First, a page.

Would You Like Art With That Bungee Jump?

In New Zealand, jump off a bridge, then go shop for art. Pictured here: Paul Mason's bronze
In New Zealand, jump off a bridge, then go shop for art. Pictured here: Paul Mason's bronze "9 Crucibles" at Wellington's Avid Gallery. (Avid Gallery)

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By Gretchen Cook
Special to The Washington Post
Sunday, November 26, 2006

Jet boating, bungee jumping, kite boarding, heli-skiing, sport fishing -- that's what a trip to New Zealand is all about, right? Kiwis have thrill-seeking down to an art, and the greatest of the great outdoors to seek them in. But visitors often overlook the thrills to be had within four walls -- art gallery walls, to be specific.

New Zealand's contemporary-art scene offers plenty of kicks for connoisseurs and museum-phobes alike, with innovative materials, bold new takes on old traditions and wow-factor displays. The works may be housed in buildings with edgy architecture or set among natural wonders (with no admission fees), and all comers will be welcomed with an unpretentiousness not usually found in such venues.

Stuffing some of these works in the overhead bin might be a bit of a challenge, but there are plenty of travel-friendly objects if shopping's your bag. They can also be more budget-friendly than you'd expect: Though Kiwi artists are gaining worldwide acclaim, their relative obscurity generally prevents them from commanding top dollar. Exchange rates, the economy and the notoriously tight Kiwis keep prices down as well.

Geographical isolation sends many islanders off for an "OE," Kiwispeak for overseas experience. That may explain the artists' sophisticated grasp of so many schools of art. While there's nothing new in marrying Old and New World elements, the country's long tradition of abstraction produces styles strikingly unlike those usually associated with ethnic imagery or folk art.

Many Pakeha (whites of European origin) artists have embraced Maori traditions, but best known is Gordon Walters, one of New Zealand's most revered painters. His vast series using the elegant Maori koru motif (also Air New Zealand's logo) is the result of years of working on an abstraction of that design. The sharp, precise lines of an almost machine-made quality create a dazzling 3-D positive-negative effect. Even those who find abstract art inaccessible will marvel at the simple beauty of Walters's works.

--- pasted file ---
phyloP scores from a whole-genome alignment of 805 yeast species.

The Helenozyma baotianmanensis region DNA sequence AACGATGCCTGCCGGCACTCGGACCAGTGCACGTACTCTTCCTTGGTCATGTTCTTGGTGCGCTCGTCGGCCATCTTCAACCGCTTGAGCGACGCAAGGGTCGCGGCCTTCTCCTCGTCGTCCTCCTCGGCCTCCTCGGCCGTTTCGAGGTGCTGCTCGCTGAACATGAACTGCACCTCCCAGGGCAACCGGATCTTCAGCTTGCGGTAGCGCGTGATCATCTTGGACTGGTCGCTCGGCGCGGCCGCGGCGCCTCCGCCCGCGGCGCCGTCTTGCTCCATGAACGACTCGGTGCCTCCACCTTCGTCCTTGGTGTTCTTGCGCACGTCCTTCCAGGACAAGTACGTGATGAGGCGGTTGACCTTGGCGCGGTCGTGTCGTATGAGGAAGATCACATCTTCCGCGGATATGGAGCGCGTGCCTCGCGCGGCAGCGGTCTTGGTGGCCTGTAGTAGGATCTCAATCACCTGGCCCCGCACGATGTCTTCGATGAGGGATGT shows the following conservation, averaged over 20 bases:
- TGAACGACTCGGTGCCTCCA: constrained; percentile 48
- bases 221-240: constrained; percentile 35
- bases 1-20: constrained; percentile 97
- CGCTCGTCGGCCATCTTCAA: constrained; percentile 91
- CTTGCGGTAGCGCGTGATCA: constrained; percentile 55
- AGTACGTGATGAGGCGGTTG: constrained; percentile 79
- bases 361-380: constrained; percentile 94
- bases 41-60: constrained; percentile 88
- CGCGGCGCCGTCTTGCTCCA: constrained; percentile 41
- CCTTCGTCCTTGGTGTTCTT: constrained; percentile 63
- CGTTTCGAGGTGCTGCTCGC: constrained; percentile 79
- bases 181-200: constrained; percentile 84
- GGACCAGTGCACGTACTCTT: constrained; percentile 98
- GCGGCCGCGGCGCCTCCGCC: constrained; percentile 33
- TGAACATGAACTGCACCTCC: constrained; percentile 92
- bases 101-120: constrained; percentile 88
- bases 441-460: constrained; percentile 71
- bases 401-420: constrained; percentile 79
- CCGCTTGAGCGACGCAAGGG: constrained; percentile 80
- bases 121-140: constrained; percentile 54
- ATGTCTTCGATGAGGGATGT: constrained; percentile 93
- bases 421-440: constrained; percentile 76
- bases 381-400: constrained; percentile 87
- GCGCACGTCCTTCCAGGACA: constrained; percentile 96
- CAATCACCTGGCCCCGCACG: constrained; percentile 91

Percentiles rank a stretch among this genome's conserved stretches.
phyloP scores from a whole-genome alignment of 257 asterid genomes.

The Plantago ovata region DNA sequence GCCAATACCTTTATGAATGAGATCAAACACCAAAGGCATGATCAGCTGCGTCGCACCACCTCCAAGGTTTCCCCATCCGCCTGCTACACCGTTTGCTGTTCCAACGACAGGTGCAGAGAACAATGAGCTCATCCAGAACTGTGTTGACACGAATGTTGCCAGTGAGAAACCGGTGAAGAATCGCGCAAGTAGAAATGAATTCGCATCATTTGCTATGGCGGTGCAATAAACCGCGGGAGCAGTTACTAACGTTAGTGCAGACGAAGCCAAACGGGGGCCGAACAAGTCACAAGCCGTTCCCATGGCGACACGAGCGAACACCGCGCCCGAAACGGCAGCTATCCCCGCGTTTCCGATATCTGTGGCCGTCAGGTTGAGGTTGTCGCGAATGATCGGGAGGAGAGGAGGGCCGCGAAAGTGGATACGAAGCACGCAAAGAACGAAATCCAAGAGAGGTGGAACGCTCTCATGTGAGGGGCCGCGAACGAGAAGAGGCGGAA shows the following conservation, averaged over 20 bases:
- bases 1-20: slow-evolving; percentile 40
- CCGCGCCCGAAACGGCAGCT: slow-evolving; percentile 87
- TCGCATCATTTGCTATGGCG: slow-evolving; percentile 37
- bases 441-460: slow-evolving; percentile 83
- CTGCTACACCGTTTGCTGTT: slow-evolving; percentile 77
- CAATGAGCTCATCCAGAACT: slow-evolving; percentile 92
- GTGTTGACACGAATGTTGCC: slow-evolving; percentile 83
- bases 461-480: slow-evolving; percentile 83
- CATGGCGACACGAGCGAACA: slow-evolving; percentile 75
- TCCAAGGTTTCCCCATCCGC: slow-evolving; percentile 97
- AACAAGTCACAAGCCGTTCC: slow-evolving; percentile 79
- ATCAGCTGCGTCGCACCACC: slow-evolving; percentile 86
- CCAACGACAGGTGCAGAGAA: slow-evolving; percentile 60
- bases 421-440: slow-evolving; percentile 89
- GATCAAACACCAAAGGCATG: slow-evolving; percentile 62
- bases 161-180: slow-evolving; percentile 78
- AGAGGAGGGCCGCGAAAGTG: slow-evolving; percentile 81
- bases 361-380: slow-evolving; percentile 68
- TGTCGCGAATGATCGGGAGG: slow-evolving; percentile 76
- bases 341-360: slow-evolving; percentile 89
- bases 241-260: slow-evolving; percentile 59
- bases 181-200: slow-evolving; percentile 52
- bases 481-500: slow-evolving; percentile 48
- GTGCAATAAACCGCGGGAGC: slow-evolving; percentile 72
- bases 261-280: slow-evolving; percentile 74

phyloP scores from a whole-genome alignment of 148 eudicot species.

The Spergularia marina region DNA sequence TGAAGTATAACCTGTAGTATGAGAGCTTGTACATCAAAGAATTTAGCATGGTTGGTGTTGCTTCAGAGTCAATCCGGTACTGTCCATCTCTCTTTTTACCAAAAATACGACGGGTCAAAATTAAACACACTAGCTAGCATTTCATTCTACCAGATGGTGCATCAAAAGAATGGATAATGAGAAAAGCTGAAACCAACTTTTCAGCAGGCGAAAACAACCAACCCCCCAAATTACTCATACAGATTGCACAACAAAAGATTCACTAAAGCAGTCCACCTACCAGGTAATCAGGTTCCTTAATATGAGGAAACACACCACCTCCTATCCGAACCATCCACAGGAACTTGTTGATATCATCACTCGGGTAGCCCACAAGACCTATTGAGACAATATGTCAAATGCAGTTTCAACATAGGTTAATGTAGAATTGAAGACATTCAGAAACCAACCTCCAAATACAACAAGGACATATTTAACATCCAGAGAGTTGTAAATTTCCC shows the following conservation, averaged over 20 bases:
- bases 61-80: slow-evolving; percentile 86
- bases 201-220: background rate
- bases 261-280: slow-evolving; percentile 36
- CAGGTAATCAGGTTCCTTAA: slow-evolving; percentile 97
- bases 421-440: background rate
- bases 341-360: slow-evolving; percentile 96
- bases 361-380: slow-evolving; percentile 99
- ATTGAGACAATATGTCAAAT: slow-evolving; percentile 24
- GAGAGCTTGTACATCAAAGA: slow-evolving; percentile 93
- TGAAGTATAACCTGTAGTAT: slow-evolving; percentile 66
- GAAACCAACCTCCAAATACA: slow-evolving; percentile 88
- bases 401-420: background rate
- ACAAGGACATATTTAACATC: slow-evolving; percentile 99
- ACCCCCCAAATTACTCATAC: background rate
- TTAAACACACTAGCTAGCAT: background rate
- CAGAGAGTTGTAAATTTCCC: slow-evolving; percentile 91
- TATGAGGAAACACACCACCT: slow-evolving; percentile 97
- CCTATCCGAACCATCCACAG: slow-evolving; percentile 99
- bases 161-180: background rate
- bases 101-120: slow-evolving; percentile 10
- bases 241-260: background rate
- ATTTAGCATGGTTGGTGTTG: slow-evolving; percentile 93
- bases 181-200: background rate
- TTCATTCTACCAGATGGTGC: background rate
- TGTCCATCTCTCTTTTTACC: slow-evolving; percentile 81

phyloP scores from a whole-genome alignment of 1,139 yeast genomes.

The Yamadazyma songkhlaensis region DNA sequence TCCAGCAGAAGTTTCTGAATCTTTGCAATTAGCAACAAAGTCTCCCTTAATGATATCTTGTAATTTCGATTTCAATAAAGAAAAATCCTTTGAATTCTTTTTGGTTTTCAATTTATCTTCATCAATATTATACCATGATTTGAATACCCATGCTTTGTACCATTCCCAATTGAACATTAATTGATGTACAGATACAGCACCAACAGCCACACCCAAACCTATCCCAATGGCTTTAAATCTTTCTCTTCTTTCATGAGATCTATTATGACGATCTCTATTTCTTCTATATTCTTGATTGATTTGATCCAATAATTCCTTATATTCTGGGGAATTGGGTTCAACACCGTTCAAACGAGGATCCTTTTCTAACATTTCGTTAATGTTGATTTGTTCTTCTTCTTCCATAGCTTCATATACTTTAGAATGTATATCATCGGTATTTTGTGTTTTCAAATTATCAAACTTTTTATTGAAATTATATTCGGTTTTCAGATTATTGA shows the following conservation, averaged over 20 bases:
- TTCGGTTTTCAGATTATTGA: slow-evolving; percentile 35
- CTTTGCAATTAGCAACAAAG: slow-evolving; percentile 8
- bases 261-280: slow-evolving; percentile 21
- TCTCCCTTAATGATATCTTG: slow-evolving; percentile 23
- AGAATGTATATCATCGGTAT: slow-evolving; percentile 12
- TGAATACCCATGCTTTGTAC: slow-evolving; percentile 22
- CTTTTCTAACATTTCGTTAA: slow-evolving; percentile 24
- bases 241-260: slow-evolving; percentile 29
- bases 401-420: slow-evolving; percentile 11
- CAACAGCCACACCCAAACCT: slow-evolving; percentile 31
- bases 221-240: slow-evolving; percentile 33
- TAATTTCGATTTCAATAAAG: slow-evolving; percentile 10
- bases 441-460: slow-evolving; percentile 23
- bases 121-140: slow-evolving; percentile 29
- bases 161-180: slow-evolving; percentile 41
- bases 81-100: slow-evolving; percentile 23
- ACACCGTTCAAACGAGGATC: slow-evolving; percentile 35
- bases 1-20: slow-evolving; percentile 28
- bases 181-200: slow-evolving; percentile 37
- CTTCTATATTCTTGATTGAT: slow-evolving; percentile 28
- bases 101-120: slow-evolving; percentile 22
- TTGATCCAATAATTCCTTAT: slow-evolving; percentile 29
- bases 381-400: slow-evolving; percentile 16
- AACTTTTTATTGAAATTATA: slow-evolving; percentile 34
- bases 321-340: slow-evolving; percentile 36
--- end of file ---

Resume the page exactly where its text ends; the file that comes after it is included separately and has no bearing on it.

The country's unparalleled natural beauty is another muse for its artists. Colin McCahon can encompass an entire vista in almost a single brush stroke, while Maori artist Simon Kaan draws on his origins as well as those of the Chinese and Europeans for his gorgeous minimalist seascapes. John Edgar uses his background as a research chemist and prospector to capture nature in exquisite stone sculptures.

These are the leading lights to look for, and most major contemporary galleries will carry at least a few of their works. Such masters can command prices heading into the tens of thousands, but a bit of hunting can unearth some of their smaller works for a bargain. Overall, be prepared to be unprepared for what awaits you.

In Auckland

Take Auckland's Sue Crockford Gallery (2 Queen St., 011-64-9-309-5127, http://www.suecrockford.com/), tucked in the corner of a stately old office building. The soaring ceilings and huge picture windows with panoramic views of the city's shimmering harbor recently offered the perfect backdrop for a collection of . . . garbage. The vast white walls were hung with Bill Culbert's surprisingly beautiful work, basically old plastic bottles skewered on fluorescent tubes.

One of the country's senior artists, Culbert dumpster-dives for detergent bottles and other mundane vessels, paints them vivid colors (or leaves them au naturel) and illuminates them to remarkably lovely effect. Items at the gallery start at $3,000.

Elsewhere in Auckland, head to the Ponsonby Road strip, where hundreds of Victorian houses drip with elaborate wrought-iron verandas and cornices. It's also home to the quirky new Objectspace (8 Ponsonby Rd., 011-64-9-376-6216, http://www.objectspace.org.nz/) and the well-established Masterworks (77 Ponsonby Rd., 011-64-9-378-1256, http://www.masterworksgallery.com/).

Another prime location for art seekers is the chic Parnell shopping district, whose galleries include Artis (280 Parnell Rd., 011-64-9-303-1090, http://www.artisgallery.biz/) and Ferner (367 Parnell Rd., 011-64-9-309-0107, http://www.ferner.co.nz/).

The setting is the draw for the Parnell and Ponsonby spaces, which are mostly small and architecturally unremarkable. But you'll find some big names displayed to their best advantage, and the tony locations don't necessarily translate into higher prices. Artists' pieces are rotated frequently, so ask for those not shown. The galleries are sure to have a few in the back, or the staff will have contacts for where to get them.


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© 2006 The Washington Post Company


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